plt.quiver([0, 0], [0, 0], transformed_vectors[:,0], transformed_vectors[:,1], angles='xy', scale_units='xy', scale=1, color=['g', 'y'], label='Transformed Vectors')
    plt.xlabel('x')
    plt.ylabel('y')
    plt.axhline(0, color='black',linewidth=0.5)
    plt.axvline(0, color='black',linewidth=0.5)
    plt.grid(color = 'gray', linestyle = '--', linewidth = 0.5)
    plt.axis('equal')
    plt.legend()
    plt.title('Linear Transformation')
    plt.show()

# Example matrix representing a linear transformation
A = np.array([[1, 2], [3, 4]])

# Compute basis and dimension
rref, dimension = basis_and_dimension(A)
print("Reduced Row Echelon Form:\n", rref)
print("Dimension of Column Space:", dimension)

# Plot linear transformation
plot_linear_transformation(A)

To run this program online click n the link below

P04 Program

Output

Reduced Row Echelon Form:
 2
Dimension of Column Space: 2

5) Computing the inner product and orthogonality

Python Code

import numpy as np

def inner_product(vector1, vector2):
    # Compute the inner product (dot product) between two vectors
    return np.dot(vector1, vector2)

def check_orthogonality(vector1, vector2):
    # Check if two vectors are orthogonal (their inner product is zero)
    return inner_product(vector1, vector2) == 0

# Example vectors
vector1 = np.array([1, 2, 3])
vector2 = np.array([-1, 1, 0])

# Compute the inner product of the vectors
result = inner_product(vector1, vector2)
print("Inner product of vector1 and vector2:", result)

# Check orthogonality
if check_orthogonality(vector1, vector2):
    print("Vectors vector1 and vector2 are orthogonal.")
else:
    print("Vectors vector1 and vector2 are not orthogonal.")
    
# Example vectors
vector3 = np.array([1, 2, 3])
vector4 = np.array([-1, 1, 2])

# Compute the inner product of the vectors
result = inner_product(vector3, vector4)
print("Inner product of vector3 and vector4:", result)

# Check orthogonality
if check_orthogonality(vector3, vector4):
    print("Vectors vector3 and vector4 are orthogonal.")
else:
    print("Vectors vector3 and vector4 are not orthogonal.")

To run this program online click n the link below

P05 Program

Output

Inner product of vector1 and vector2: 1
Vectors vector1 and vector2 are not orthogonal.

Inner product of vector3 and vector4: 7
Vectors vector3 and vector4 are not orthogonal.

6) Solution of algebraic and transcendental equations by Ramanujan’s, Regula-Falsi and Newton-Raphson method

Python Code

import numpy as np

def ramanujan(f, a, b, tol=1e-6, max_iter=100):
    # Ramanujan's method for solving equations
    for _ in range(max_iter):
        c = (a * f(b) - b * f(a)) / (f(b) - f(a))
        if np.abs(f(c)) < tol:
            return c
        if f(a) * f(c) < 0:
            b = c
        else:
            a = c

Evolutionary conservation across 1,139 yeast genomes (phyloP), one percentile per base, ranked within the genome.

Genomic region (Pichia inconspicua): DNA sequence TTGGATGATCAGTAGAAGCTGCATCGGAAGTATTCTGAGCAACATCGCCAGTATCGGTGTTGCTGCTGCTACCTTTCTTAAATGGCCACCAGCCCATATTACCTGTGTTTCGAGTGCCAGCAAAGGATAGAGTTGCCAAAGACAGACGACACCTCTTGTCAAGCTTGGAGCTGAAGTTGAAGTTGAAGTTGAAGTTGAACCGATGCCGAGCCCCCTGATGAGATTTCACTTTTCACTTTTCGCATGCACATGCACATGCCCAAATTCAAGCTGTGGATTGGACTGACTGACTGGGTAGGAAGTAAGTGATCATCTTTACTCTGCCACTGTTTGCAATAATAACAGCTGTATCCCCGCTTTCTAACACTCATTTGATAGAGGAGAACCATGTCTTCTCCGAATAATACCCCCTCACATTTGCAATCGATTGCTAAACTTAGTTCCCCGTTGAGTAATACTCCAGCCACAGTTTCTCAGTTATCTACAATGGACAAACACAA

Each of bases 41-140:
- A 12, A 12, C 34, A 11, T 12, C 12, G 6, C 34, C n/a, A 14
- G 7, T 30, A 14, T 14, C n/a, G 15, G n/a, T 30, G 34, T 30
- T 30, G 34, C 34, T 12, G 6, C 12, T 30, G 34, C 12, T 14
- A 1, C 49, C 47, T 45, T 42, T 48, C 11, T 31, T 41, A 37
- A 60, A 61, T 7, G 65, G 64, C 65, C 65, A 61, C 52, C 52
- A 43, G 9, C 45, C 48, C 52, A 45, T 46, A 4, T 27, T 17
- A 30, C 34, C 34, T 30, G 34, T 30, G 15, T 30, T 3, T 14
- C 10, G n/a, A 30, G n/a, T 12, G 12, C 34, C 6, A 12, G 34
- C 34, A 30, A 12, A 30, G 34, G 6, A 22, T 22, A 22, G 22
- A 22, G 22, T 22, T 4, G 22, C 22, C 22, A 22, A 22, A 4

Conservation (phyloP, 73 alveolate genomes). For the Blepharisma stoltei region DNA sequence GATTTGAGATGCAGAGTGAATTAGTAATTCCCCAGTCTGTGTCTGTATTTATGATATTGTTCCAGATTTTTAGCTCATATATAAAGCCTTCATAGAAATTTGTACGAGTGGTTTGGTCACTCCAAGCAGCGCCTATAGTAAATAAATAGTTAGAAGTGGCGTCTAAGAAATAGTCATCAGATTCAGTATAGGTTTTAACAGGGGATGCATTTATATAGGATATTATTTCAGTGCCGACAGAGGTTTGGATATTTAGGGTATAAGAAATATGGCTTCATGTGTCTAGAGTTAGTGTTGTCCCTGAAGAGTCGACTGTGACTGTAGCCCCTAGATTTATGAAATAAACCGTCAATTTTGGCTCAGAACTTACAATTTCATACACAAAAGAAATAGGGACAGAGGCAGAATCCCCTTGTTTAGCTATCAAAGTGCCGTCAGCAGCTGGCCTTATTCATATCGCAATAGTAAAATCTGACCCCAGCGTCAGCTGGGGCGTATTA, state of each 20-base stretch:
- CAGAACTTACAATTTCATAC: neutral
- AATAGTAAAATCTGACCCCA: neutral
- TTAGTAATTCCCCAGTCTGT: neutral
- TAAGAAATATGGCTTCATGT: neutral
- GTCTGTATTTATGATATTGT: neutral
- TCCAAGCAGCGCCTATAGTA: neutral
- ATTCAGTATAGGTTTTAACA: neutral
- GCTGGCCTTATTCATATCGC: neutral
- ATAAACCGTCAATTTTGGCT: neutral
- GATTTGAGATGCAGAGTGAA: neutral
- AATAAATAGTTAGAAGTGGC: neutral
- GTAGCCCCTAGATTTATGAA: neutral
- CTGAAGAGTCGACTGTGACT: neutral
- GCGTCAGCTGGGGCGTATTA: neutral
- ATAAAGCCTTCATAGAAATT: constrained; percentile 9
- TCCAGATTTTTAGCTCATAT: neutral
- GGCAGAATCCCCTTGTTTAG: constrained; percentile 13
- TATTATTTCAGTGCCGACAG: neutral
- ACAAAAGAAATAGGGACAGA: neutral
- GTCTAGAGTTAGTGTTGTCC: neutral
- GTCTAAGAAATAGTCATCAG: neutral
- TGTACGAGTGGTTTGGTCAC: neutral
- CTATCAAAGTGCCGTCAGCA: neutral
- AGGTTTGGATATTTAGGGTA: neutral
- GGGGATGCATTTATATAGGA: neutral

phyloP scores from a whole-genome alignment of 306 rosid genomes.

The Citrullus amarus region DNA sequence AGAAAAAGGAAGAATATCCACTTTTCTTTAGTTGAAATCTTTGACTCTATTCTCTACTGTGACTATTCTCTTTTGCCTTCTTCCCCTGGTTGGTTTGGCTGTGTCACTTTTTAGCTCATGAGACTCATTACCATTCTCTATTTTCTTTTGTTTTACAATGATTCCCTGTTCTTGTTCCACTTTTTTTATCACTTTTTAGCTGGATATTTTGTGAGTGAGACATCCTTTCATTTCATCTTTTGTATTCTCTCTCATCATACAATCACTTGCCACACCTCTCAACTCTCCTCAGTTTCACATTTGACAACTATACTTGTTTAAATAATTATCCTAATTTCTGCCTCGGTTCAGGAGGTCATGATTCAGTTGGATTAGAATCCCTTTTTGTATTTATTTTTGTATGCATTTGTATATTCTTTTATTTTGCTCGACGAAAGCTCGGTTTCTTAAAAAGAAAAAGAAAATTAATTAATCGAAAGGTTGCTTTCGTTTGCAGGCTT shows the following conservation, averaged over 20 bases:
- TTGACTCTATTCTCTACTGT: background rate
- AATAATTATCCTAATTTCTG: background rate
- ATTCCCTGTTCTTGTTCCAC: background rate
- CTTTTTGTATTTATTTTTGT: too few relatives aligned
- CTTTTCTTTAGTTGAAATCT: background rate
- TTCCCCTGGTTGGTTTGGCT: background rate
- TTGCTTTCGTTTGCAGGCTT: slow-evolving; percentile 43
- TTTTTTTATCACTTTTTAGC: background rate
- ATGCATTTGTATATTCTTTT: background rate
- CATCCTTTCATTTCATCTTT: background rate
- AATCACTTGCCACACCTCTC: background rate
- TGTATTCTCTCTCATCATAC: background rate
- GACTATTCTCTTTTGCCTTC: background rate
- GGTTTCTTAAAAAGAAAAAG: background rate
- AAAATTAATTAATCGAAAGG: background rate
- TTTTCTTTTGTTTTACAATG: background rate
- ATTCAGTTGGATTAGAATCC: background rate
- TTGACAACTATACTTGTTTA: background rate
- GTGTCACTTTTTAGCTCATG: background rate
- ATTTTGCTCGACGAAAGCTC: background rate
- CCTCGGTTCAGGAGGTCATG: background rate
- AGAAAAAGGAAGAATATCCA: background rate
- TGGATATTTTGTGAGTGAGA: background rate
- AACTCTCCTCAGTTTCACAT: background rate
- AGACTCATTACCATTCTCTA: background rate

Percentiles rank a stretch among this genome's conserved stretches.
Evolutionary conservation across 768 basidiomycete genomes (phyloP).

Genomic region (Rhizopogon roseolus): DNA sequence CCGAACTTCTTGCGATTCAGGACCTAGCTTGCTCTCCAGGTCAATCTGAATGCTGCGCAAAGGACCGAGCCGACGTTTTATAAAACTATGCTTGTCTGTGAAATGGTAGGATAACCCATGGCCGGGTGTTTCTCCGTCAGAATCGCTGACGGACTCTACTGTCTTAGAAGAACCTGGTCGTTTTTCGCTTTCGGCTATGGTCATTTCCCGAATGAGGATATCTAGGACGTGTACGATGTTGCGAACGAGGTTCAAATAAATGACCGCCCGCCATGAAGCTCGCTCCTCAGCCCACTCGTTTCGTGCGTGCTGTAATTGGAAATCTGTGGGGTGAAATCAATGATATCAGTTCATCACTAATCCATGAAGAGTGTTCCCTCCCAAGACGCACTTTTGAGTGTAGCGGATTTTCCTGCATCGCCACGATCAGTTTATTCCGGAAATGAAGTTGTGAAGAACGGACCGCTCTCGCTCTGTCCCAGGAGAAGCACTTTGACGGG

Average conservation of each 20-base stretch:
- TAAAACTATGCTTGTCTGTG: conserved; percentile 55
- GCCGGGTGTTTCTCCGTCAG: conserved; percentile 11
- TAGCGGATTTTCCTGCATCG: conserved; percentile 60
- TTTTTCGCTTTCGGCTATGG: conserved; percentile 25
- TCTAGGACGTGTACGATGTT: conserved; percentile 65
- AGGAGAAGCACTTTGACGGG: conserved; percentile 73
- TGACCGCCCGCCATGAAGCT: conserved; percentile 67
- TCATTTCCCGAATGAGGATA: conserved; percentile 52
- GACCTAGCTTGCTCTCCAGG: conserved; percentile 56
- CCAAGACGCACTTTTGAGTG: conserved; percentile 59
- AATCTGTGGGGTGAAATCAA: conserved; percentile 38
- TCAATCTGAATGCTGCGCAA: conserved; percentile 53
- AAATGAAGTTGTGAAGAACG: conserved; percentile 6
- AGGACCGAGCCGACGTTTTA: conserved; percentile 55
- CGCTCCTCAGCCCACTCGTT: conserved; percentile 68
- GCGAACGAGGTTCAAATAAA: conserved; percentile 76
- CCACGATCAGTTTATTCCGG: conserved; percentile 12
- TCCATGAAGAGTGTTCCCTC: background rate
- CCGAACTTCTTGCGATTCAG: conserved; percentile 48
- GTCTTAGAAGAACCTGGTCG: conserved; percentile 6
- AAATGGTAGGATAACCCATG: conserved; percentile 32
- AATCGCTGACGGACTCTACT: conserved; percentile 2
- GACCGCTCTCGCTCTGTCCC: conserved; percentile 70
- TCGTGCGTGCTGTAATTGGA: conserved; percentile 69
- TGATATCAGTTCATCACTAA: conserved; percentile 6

raise ValueError("Ramanujan's method did not converge")

def regula_falsi(f, a, b, tol=1e-6, max_iter=100):
    # Regula-Falsi method for solving equations
    for _ in range(max_iter):
        c = (a * f(b) - b * f(a)) / (f(b) - f(a))
        if np.abs(f(c)) < tol:
            return c
        if f(a) * f(c) < 0:
            b = c
        else:
            a = c
    raise ValueError("Regula-Falsi method did not converge")

def newton_raphson(f, f_prime, x0, tol=1e-6, max_iter=100):
    # Newton-Raphson method for solving equations
    x = x0
    for _ in range(max_iter):
        x_new = x - f(x) / f_prime(x)
        if np.abs(f(x_new)) < tol:
            return x_new
        x = x_new
    raise ValueError("Newton-Raphson method did not converge")

# Example usage:

# Define the function
def f(x):
    return x**3 - 2*x - 5

# Define the derivative of the function
def f_prime(x):
    return 3*x**2 - 2

# Initial guesses
x0_ramanujan = 1
x0_regula_falsi = 1
x0_newton_raphson = 1

# Solve using Ramanujan's method
solution_ramanujan = ramanujan(f, 1, 3)
print("Solution using Ramanujan's method:", solution_ramanujan)

# Solve using Regula-Falsi method
solution_regula_falsi = regula_falsi(f, 1, 3)
print("Solution using Regula-Falsi method:", solution_regula_falsi)

# Solve using Newton-Raphson method
solution_newton_raphson = newton_raphson(f, f_prime, 1)
print("Solution using Newton-Raphson method:", solution_newton_raphson)

To run this program online click n the link below

P06 Program

Output

Solution using Ramanujan's method: 2.094551400063298
Solution using Regula-Falsi method: 2.094551400063298
Solution using Newton-Raphson method: 2.0945514815642077

7) Interpolation/Extrapolation using Newton’s forward and backward difference formula

Python Program

import numpy as np
import matplotlib.pyplot as plt

def forward_difference_coefficients(y):
    n = len(y)
    coeffs = np.zeros((n, n))
    coeffs[:, 0] = y
    
    for j in range(1, n):
        for i in range(n - j):
            coeffs[i, j] = coeffs[i+1, j-1] - coeffs[i, j-1]
            
    return coeffs

def backward_difference_coefficients(y):
    n = len(y)
    coeffs = np.zeros((n, n))
    coeffs[:, 0] = y
    
    for j in range(1, n):
        for i in range(j, n):
            coeffs[i, j] = coeffs[i, j-1] - coeffs[i-1, j-1]
            
    return coeffs

def newton_interpolation(x, y, coeffs, xi):
    n = len(x)
    h = x[1] - x[0]
    
    fxi = coeffs[0, 0]
    for j in range(1, n):
        term = coeffs[0, j]
        for i in range(j):
            term *= (xi - x[i]) / ((j+1) * h)
        fxi += term
        
    return fxi

# Data points
x = np.array([0, 1, 2, 3, 4])
y = np.array([1, 2, 4, 8, 16])

# Coefficients for forward and backward difference formula
coeffs_forward = forward_difference_coefficients(y)
coeffs_backward = backward_difference_coefficients(y)

# Visualization of coefficients
plt.figure(figsize=(12, 6))

# Forward Difference Coefficients
plt.subplot(1, 2, 1)
plt.imshow(coeffs_forward, cmap='coolwarm', aspect='auto')
plt.title('Forward Difference Coefficients')
plt.xlabel('Order of Difference')
plt.ylabel('Data Points')
plt.colorbar(label='Coefficient Value')

# Backward Difference Coefficients
plt.subplot(1, 2, 2)
plt.imshow(coeffs_backward, cmap='coolwarm', aspect='auto')
plt.title('Backward Difference Coefficients')
plt.xlabel('Order of Difference')
plt.ylabel('Data Points')
plt.colorbar(label='Coefficient Value')

plt.tight_layout()
plt.show()

# Interpolation
xi = 2.5
forward_interpolation = newton_interpolation(x, y, coeffs_forward, xi)
backward_interpolation = newton_interpolation(x, y, coeffs_backward, xi)